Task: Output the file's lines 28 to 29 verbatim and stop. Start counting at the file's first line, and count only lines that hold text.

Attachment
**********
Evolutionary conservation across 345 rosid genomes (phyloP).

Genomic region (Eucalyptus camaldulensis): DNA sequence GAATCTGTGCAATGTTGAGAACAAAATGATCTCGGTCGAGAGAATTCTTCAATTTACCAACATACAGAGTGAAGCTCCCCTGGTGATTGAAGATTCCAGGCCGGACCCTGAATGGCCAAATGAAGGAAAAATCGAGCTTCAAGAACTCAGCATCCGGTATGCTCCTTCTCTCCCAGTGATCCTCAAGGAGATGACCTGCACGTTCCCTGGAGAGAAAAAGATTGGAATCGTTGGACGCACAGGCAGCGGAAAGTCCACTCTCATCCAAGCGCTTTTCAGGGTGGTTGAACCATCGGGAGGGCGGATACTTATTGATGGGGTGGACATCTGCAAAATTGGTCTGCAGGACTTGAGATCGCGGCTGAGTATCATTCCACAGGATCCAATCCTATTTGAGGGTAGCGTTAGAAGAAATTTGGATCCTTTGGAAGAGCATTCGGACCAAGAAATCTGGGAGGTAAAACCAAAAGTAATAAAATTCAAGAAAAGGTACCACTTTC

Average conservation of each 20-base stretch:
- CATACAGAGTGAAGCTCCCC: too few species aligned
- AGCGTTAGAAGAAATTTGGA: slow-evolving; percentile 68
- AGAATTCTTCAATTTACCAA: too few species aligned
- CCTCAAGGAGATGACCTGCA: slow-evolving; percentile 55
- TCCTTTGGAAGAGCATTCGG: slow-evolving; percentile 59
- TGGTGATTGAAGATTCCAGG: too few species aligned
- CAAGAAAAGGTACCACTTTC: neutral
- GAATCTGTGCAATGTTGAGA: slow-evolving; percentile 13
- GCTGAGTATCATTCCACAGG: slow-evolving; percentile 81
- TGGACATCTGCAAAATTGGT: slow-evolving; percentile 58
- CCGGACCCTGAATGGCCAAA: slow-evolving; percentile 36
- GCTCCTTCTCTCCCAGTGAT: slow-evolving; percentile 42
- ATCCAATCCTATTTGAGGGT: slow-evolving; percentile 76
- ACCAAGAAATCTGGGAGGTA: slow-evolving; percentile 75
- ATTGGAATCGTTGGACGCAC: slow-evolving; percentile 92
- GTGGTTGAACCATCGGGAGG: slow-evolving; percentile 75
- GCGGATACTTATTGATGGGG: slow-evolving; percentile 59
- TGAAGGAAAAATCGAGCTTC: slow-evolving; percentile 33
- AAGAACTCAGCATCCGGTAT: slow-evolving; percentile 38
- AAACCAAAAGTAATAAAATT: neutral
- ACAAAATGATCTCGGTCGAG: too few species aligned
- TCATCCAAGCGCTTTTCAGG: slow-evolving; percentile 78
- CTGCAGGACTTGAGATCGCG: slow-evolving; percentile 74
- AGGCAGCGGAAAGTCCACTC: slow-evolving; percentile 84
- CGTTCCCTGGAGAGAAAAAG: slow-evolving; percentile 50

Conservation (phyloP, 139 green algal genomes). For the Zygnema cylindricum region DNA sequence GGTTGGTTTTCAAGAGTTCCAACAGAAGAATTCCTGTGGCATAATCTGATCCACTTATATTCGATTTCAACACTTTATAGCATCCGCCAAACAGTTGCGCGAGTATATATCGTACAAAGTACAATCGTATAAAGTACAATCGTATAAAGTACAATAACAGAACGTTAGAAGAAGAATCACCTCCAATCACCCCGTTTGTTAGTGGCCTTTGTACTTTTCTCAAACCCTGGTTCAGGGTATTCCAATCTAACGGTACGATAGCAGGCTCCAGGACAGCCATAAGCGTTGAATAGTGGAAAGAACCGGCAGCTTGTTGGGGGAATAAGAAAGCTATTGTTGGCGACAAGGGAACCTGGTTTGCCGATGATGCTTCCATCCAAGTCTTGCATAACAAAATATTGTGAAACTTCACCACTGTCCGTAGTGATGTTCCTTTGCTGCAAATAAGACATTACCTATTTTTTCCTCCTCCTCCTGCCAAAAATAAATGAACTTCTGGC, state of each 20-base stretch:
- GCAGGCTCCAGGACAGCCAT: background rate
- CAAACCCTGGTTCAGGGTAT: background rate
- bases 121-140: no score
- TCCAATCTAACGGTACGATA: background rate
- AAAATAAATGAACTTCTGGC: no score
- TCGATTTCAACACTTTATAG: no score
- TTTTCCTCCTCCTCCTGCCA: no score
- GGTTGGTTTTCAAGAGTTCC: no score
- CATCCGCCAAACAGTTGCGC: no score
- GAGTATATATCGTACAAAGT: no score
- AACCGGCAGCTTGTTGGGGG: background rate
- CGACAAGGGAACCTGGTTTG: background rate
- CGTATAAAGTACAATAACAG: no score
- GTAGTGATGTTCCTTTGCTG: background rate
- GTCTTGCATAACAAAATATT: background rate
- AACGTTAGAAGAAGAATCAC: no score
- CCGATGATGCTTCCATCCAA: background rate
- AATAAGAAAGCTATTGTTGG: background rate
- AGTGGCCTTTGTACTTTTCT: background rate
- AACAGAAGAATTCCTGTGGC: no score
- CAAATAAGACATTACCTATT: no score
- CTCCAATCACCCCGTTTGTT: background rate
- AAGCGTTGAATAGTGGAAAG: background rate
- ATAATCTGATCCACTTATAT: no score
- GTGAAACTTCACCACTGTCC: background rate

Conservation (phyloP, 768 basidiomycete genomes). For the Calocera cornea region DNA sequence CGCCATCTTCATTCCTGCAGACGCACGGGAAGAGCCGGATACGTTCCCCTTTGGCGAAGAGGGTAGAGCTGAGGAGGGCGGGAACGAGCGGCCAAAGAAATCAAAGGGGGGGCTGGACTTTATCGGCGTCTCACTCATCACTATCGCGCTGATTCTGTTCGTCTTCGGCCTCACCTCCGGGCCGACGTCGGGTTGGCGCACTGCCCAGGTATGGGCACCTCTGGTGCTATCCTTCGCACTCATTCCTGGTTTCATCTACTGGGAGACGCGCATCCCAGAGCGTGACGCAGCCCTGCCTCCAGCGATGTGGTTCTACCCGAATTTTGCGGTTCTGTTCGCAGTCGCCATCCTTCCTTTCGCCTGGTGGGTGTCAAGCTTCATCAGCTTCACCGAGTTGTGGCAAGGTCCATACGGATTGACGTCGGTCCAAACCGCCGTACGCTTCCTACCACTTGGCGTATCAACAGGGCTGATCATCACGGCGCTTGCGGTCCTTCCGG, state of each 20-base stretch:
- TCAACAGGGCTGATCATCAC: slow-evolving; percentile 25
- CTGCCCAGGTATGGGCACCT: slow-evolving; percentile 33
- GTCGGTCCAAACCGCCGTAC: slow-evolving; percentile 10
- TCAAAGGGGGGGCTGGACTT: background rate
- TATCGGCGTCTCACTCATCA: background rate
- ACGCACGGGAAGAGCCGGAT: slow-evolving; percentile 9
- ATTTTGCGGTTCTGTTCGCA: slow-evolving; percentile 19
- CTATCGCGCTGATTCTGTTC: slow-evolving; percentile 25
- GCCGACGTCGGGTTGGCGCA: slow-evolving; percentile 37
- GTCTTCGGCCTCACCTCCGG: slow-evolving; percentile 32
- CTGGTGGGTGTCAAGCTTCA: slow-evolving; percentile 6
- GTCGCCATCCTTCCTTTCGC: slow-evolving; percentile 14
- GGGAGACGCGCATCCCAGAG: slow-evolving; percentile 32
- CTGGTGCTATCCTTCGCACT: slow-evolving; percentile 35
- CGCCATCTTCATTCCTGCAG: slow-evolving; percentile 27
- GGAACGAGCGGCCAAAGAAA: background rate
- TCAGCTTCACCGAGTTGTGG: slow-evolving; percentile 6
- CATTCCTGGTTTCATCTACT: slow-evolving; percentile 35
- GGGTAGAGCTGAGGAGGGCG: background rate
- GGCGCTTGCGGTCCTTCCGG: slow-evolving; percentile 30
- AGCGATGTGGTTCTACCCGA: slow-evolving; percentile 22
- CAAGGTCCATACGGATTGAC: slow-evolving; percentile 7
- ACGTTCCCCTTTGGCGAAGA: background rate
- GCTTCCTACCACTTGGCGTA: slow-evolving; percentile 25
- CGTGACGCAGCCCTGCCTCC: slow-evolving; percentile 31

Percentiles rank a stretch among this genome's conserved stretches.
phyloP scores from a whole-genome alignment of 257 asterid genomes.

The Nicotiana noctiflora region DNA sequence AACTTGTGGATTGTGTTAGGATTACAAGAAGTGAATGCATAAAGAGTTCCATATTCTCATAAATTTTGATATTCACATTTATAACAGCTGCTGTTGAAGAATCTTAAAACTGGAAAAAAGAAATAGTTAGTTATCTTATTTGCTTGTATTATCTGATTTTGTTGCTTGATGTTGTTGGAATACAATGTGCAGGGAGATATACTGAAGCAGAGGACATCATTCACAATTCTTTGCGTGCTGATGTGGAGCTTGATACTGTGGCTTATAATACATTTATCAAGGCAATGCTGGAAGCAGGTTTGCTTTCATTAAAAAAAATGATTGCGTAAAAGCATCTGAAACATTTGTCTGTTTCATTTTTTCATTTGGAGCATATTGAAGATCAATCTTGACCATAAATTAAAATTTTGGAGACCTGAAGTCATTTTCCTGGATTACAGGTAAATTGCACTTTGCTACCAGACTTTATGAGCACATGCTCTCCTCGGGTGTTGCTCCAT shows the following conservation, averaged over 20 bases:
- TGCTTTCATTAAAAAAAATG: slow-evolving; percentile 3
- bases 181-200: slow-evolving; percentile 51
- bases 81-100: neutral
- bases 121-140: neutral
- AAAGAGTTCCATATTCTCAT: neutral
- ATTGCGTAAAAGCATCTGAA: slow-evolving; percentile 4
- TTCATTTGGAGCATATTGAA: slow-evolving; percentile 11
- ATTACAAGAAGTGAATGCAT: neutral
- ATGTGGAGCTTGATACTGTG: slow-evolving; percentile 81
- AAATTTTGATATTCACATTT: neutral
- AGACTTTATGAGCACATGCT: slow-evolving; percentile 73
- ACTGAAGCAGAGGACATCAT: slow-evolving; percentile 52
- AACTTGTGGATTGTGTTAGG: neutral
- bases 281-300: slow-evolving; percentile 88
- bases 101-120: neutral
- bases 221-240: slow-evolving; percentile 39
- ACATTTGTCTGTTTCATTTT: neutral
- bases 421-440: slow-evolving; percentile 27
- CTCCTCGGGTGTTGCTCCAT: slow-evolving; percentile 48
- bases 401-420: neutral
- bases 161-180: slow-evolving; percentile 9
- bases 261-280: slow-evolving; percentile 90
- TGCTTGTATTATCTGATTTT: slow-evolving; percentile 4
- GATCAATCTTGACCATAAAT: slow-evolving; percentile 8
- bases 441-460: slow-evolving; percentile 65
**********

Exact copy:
- CGTTCCCTGGAGAGAAAAAG: slow-evolving; percentile 50

Conservation (phyloP, 139 green algal genomes). For the Zygnema cylindricum region DNA sequence GGTTGGTTTTCAAGAGTTCCAACAGAAGAATTCCTGTGGCATAATCTGATCCACTTATATTCGATTTCAACACTTTATAGCATCCGCCAAACAGTTGCGCGAGTATATATCGTACAAAGTACAATCGTATAAAGTACAATCGTATAAAGTACAATAACAGAACGTTAGAAGAAGAATCACCTCCAATCACCCCGTTTGTTAGTGGCCTTTGTACTTTTCTCAAACCCTGGTTCAGGGTATTCCAATCTAACGGTACGATAGCAGGCTCCAGGACAGCCATAAGCGTTGAATAGTGGAAAGAACCGGCAGCTTGTTGGGGGAATAAGAAAGCTATTGTTGGCGACAAGGGAACCTGGTTTGCCGATGATGCTTCCATCCAAGTCTTGCATAACAAAATATTGTGAAACTTCACCACTGTCCGTAGTGATGTTCCTTTGCTGCAAATAAGACATTACCTATTTTTTCCTCCTCCTCCTGCCAAAAATAAATGAACTTCTGGC, state of each 20-base stretch: